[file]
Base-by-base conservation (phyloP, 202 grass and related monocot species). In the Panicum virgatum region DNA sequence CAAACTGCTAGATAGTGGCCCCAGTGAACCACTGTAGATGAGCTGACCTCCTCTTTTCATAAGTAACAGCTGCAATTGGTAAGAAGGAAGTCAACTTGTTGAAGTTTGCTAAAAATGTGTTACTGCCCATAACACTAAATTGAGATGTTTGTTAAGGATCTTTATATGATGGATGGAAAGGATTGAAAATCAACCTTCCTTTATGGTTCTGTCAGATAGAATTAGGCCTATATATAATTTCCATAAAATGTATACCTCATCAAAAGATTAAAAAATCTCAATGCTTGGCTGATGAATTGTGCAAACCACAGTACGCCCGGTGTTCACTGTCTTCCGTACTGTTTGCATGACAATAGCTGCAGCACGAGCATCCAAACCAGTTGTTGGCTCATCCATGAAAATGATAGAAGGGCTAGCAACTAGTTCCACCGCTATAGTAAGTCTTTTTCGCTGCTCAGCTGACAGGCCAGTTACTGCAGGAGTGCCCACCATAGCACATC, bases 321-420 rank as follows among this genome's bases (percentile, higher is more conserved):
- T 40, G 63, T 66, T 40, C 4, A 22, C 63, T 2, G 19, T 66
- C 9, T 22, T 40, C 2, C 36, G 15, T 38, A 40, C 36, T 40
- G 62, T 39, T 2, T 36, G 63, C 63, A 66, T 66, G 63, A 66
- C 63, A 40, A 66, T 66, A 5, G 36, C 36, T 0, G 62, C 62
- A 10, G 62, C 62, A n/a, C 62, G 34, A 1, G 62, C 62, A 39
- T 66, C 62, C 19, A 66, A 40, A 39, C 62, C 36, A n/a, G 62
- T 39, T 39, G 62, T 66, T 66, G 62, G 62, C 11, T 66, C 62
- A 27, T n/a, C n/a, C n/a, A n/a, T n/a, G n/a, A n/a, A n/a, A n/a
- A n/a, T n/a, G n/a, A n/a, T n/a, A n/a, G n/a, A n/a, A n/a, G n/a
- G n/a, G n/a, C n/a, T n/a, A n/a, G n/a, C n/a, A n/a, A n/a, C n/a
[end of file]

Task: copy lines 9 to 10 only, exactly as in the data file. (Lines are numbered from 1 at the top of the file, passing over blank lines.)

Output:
- A 27, T n/a, C n/a, C n/a, A n/a, T n/a, G n/a, A n/a, A n/a, A n/a
- A n/a, T n/a, G n/a, A n/a, T n/a, A n/a, G n/a, A n/a, A n/a, G n/a